1. An electrical connector adapted to be connected to an insulated electrical conducting means having a pair electrically non-conductive hollow body holding'said pair of connecting means, a pair of insulation-piercing contact hollow body, a cord passage in said plunger longitudinal to its direction of movement for receiving said conduct- 1 ing means, and recesses in said plunger permitting said contact means to pierce individual conductors of said conducting means, said contact means extending sufficiently'through said recesses so that movement of said plunger will cause said contactmeans to rotate towards a position perpendicular to the cord passage, and said cord passage being adapted'to'properly position the re-" spectiveconductors of saidconducting means.

2. An electrical connector adapted to be connected to an insulated electrical conducting means having a pair for enabling said conelectrically non-conductive hollow body-holding said pair of connecting means; a pair of insulation-piercing contact means each respectively pivoted at a point on a respective one of said connecting means, a plunger slida cord passage in said plunger plunger will cause said contact means to rotate towards a position perpendicular to the'cord passage, and dividing The locking arm 82 performs disclosed embodiments show a nllmboth the locking slots 63 and 81 means in said cord passage for positively aligning each of said electrical conductors of said pair with respective ones of said recesses.

3. An electrical connector adapted to be connected to an insulated electrical conducting means having a pair of parallel electrical conductors for enabling said conducting means to be connected to an electrical receptacle, comprising a pair of electrically conductive connecting means adapted to engage the electrical receptacle, an electrically non-conductive hollow body holding said pair of connecting means, a pair of insulation-piercing contact means each respectively pivoted at a point on a respective one of said connecting means, a plunger slidable in said hollow body, a cord passage in said plunger longitudinal to its direction of movement for receiving said conducting means, means for limiting the movement of said plunger Within said hollow body, and recesses in said plunger permitting said contact means to pierce individual conductors of said conducting means, said contact means extending sufficiently through said recesses so that movement of said plunger will cause said contact means to rotate towards a position perpendicular to the cord passage, and said cord passage being adapted to properly position the respective conductors of said conducting means.

4. An electrical connector adapted to be connected to an insulated electrical conducting means having a pair of parallel electrical conductors for enabling said conducting means to be connected to an electrical receptacle, comprising a pair of electrically conductive connecting means adapted to engage the electrical receptacle, an electrically non-conductive hollow body holding said pair of connecting means, a pair of insulation-piercing contact means each respectively pivoted at a point on a respective one of said connecting means, a plunger slidable in said hollow body, a cord passage in said plunger longitudinal to its direction of movement for receiving said conducting means, recesses in said plunger permitting said contact means to pierce individual conductors of said conducting means, said contact means extending sufiiciently through said recesses so that movement of said plunger will cause said contact means to rotate towards a position perpendicular to the cord passage, means for biasing the rotative movement of said contact means, and said cord passage being adapted to properly position the respective conductors of said conducting means.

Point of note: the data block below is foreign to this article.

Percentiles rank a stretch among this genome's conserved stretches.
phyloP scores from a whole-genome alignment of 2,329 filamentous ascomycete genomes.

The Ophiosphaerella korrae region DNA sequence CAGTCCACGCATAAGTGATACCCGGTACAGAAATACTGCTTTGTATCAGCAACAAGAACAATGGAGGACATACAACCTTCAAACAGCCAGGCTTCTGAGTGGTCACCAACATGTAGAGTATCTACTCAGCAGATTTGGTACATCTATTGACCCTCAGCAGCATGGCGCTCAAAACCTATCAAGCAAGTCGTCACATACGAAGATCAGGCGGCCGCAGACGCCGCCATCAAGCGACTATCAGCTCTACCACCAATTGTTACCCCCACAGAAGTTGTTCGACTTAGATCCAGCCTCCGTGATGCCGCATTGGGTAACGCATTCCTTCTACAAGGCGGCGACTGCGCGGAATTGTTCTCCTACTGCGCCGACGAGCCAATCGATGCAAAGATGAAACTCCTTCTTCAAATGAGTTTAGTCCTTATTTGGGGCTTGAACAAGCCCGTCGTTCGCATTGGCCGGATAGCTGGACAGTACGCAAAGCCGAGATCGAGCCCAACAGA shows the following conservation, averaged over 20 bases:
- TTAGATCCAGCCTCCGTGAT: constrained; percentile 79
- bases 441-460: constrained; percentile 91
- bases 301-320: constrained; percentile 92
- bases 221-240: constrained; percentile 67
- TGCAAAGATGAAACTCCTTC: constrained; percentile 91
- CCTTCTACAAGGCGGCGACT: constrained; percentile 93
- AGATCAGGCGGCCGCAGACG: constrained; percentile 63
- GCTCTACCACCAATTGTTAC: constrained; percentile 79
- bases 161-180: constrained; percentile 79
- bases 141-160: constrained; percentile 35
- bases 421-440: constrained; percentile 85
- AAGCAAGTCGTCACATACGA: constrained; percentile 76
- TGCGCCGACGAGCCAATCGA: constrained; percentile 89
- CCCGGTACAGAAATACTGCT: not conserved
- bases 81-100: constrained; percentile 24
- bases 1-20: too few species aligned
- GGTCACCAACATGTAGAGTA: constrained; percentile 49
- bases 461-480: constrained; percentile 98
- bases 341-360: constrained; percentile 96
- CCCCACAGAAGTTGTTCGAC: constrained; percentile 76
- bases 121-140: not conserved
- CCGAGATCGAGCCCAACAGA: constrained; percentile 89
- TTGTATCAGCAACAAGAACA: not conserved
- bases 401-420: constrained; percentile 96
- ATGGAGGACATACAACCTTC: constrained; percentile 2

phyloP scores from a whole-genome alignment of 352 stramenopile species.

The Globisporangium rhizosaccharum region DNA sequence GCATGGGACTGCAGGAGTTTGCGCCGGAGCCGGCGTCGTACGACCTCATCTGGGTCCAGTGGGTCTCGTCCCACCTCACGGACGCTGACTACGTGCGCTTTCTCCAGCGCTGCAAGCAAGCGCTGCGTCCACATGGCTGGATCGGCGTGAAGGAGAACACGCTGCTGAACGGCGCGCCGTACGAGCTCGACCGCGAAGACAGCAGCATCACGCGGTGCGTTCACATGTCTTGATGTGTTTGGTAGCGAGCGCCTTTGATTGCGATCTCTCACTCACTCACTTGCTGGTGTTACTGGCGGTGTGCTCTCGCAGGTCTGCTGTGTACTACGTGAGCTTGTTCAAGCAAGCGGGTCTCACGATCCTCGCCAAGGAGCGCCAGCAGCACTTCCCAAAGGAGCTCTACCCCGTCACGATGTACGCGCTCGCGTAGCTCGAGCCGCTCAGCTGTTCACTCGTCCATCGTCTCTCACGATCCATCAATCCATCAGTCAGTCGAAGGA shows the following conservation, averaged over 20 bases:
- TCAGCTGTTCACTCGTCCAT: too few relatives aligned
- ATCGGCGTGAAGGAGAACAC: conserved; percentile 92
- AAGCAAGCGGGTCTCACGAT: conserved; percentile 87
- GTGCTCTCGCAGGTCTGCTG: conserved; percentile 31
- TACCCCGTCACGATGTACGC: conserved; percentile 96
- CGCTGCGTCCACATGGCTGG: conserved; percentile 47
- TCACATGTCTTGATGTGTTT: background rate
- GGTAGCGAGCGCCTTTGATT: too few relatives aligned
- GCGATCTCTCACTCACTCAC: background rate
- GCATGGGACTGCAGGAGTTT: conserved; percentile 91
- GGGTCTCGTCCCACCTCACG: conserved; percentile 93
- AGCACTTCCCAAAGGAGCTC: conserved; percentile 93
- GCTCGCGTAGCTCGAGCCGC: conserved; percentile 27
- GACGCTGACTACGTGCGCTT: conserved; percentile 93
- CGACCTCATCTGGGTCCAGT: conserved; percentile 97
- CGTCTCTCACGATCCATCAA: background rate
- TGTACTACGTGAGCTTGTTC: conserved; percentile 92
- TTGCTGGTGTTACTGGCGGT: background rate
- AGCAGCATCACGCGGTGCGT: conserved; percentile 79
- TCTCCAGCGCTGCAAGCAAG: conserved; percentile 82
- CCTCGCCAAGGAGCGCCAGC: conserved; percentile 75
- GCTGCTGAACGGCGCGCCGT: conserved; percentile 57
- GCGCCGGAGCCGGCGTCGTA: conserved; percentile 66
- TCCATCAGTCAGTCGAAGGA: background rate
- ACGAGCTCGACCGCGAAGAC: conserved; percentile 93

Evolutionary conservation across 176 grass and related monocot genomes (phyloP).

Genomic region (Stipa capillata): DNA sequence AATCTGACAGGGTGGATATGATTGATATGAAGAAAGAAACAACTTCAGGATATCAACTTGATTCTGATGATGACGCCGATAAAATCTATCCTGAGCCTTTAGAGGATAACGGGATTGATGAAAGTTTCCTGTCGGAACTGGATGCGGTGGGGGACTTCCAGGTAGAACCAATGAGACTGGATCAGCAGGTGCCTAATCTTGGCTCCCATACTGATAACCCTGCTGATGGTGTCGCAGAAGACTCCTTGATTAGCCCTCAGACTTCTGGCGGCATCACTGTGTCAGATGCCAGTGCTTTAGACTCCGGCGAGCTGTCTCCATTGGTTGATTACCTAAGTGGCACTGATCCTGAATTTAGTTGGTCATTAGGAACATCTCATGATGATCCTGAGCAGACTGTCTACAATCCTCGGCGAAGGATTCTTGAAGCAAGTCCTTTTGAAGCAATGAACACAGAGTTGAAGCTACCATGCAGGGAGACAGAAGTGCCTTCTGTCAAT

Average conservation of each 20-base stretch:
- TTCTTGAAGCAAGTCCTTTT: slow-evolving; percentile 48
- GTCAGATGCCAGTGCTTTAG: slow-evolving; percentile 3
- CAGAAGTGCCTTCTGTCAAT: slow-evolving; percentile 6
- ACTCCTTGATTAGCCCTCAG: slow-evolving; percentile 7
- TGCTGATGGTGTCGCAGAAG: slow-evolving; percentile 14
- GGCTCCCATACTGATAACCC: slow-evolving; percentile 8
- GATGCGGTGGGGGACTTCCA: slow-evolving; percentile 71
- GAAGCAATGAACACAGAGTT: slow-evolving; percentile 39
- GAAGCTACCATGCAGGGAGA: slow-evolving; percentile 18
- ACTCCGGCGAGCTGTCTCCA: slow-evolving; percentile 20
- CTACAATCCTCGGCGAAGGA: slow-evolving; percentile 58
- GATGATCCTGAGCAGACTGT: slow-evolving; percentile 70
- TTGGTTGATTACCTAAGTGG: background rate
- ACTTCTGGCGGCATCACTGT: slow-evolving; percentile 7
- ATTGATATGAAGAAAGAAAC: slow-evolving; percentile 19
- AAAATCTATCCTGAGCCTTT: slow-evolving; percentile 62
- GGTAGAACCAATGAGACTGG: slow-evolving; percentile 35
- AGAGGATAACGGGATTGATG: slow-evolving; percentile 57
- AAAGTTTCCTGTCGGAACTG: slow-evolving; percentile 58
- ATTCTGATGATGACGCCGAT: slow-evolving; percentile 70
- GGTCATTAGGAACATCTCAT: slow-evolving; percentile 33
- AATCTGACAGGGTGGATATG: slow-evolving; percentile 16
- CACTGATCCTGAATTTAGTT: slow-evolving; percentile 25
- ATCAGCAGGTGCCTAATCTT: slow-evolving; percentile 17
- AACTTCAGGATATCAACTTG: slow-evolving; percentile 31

References Cited in the file of this patent UNITED STATES PATENTS 2,359,541 Brancroft Oct. 2, 1944 2,482,966 Cook Sept. 27, 1949 2,584,476 Liaci Feb. 5, 1952 2,627,537 Weisberg Feb. 3, 1953 2,673,968 Smith Mar. 30, 1954 2,682,647 Smith June 29, 1954 2,745,077 Cook May 8, 1956 FOREIGN PATENTS 993,178 France July 18, 1951

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Referenced by
Citing PatentFiling datePublication dateApplicantTitle
US2866170 *Mar 27, 1957Dec 23, 1958Baldridge James DElectric plug
US3218596 *Feb 4, 1963Nov 16, 1965Ideal IndWiring device mounted on the box cover and outlet box
US3260985 *Mar 10, 1964Jul 12, 1966Smith & Stone LtdPin-type electrical connector
US3397380 *Jul 5, 1966Aug 13, 1968Coma Puig JuanElectric plug with insulation piercing contacts
US3639891 *Dec 15, 1969Feb 1, 1972IttTermination of flat cables
US3663924 *Jan 29, 1971May 16, 1972Gerlat Matthew ESafety outlet
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US3984167 *Jun 10, 1974Oct 5, 1976Bengt Petersson New Products Investment AbImprovement in electrical units for connecting to a cable
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Classifications
U.S. Classification439/418
International ClassificationH01R4/24
Cooperative ClassificationH01R4/2491
European ClassificationH01R4/24E